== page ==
My friend Matt is having a good laugh at my expense today, and it’s all because of something I said to him a few years ago. I guess I should have known that this particular comment of mine was going to come around and bite me on the butt, but somehow I really thought he’d forget about it.
At least, I hoped he would.
He was going through a rough time back then, feeling bad about the fact that he was still single in his mid-forties. And I treated him with all the smug assholery of a married person who thought she had all the answers. I was a married straight woman who thought I had all kinds of helpful advice to offer to a single gay man.
“You’ll never meet anyone if you don’t go out once in a while,” I told him.
He replied that he didn’t like clubs, didn’t feel like taking any classes or joining any singles groups, and refused to join a dating service.
I offered to fix him up with a friend. “L– is only a few years younger than you,” I told him. “He’s really cute, has these beautiful green eyes, is really active in community theater. I have known him since middle school, and I promise you he’s a really good guy.”
Nope, Matt didn’t do “fix-ups” or “blind dates” because he was afraid of being fixed up with a serial killer. Because, apparently, Matt harbors a secret belief that I have lifelong friends who just happen to be serial killers.
And that’s when I uttered those famous butt-biting words: “So I guess you think you’re going to meet Mr. Right by planting a man-tree in your living room and just picking the one you want?”
Fast forward several years, and now I’m the single one. It’s been more than two years since the Big Guy and I split up, and I haven’t been on a single date. Not one. I’ve had a few men flirt with me, but I can never tell if they are joking or serious, and I don’t have a clue what to do about the ones who just might actually be serious.
I don’t want to be single anymore, but I don’t want to have to find Mr. Right. I’m too old to go to clubs, and I hate crowds. I don’t like the idea of joining an online dating site. It’s just too random, and I really don’t think there are a lot of men on those sites looking for 50 year-old chubby divorcees.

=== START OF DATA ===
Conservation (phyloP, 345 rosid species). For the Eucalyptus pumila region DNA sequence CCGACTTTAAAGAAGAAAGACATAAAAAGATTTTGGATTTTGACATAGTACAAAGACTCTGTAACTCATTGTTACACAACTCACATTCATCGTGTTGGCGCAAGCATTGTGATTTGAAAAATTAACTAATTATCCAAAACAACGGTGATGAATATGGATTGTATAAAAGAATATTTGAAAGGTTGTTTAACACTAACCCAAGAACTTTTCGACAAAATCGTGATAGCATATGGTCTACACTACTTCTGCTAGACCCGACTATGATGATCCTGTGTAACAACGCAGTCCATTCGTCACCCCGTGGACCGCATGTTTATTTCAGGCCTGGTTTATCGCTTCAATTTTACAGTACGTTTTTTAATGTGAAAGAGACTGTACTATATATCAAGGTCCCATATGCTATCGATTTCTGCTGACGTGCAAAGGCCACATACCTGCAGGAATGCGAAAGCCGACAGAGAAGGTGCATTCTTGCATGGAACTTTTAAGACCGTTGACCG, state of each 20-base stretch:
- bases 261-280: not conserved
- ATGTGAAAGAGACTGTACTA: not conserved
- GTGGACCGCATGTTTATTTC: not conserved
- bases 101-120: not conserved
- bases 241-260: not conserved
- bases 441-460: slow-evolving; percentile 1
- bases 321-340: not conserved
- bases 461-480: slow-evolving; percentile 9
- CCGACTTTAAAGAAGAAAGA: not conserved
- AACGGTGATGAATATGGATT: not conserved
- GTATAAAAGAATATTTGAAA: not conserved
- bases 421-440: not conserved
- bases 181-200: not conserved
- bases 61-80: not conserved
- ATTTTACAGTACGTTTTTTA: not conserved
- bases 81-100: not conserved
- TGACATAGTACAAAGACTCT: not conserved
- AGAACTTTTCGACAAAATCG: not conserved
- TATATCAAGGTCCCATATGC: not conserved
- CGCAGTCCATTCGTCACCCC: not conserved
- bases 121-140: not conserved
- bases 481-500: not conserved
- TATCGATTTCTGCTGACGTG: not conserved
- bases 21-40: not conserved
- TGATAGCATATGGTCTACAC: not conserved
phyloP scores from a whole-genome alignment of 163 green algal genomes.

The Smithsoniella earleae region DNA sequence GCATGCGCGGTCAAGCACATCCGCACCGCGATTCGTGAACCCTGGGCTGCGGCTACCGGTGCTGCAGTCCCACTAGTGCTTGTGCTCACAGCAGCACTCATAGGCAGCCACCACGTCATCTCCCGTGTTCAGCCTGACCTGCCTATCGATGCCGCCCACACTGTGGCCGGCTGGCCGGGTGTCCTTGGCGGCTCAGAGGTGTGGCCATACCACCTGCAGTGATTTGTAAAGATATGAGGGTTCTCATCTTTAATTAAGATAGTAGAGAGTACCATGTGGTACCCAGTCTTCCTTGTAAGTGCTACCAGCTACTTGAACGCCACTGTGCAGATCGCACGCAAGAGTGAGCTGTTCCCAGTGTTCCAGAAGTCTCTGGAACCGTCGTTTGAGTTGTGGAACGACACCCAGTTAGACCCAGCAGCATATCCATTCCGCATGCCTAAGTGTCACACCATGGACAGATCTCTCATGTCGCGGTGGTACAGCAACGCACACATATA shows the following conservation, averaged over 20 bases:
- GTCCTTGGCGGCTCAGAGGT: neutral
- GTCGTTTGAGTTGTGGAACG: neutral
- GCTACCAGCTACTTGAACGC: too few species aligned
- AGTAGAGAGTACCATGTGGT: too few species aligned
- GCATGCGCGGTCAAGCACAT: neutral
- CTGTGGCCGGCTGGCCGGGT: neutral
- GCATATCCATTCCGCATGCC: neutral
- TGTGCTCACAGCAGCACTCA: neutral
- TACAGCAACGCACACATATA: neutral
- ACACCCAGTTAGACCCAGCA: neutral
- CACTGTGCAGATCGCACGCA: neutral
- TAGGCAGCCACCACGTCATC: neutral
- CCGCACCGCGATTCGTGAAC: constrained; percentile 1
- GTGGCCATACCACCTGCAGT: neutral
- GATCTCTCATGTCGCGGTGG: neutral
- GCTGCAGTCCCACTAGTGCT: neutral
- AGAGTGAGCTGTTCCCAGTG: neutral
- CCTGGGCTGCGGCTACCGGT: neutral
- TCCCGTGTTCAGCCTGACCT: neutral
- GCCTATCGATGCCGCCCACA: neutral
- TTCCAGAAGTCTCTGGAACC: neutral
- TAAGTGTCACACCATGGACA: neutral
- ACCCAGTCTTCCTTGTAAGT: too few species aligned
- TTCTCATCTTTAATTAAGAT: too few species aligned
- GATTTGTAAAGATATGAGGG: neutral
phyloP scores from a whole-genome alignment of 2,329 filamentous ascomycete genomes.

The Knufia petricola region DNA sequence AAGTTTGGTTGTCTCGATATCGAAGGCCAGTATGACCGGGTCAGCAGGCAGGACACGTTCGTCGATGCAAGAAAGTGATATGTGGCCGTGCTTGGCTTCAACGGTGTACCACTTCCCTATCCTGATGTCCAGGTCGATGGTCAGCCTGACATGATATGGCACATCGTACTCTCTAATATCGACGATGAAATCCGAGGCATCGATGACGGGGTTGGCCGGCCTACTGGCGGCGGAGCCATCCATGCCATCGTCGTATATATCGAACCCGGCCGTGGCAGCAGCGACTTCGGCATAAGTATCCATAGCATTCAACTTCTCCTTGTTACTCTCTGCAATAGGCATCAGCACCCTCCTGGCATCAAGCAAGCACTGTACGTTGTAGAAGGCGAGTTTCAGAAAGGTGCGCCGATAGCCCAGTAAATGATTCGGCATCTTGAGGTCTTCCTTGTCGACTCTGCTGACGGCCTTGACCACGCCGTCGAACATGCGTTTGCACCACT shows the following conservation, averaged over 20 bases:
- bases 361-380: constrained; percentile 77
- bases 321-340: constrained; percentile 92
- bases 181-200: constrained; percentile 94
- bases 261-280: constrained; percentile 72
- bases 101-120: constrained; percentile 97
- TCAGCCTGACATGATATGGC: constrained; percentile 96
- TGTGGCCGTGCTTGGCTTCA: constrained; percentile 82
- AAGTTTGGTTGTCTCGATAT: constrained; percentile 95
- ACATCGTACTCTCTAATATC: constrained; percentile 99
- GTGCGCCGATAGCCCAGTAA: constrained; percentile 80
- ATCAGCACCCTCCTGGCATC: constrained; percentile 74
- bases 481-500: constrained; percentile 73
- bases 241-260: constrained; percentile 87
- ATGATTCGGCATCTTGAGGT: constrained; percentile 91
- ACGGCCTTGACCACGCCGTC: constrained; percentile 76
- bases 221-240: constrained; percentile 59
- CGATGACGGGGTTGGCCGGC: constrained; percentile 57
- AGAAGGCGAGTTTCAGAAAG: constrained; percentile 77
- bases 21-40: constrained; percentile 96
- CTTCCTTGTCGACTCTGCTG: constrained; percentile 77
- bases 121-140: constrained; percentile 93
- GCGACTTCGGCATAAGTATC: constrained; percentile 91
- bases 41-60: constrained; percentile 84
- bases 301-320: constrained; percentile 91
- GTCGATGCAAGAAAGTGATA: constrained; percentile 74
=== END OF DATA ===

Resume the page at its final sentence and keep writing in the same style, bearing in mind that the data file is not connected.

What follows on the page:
I want Mr. Right to just appear. You know, by planting a man-tree in my living room and just picking the one I want.
If you listen really hard, you can probably hear Matt’s laughter from wherever you are. Seriously, I think he may be on the verge of giving himself an internal injury.
A while ago, I made a joke to a new co-worker about being available for fix-ups. I told her the same thing I’ve said to many people over the last couple of years: “Hey,” I joked, “if you’ve got any friends who are interested in middle-aged, overweight women, I’m up for a little matchmaking.”
She didn’t laugh. She just smiled and told me she had the perfect man in mind.
Okay, so I haven’t actually met him yet. Haven’t even talked to him. In fact, he probably has no idea at this point that our mutual friend has been telling me about him. And if he does know, he may not want to meet me.
But with Matt’s laughter ringing in my years, I just told my co-worker to go ahead and talk to her friend. Set us up.
This may go nowhere. Maybe he’s not interested in dating or maybe he wont be interested in dating me. Maybe he’s a giant jackass who picks his nose at the dinner table. I don’t know what to expect. But if I’ve learned anything from everything that’s happened to me over the past few years, I’ve learned that we all have to take chances in life every once in a while. Step out of the comfort zone, do something that terrifies us, take that first frightening step, because life offers no guarantees.
No man-trees, either.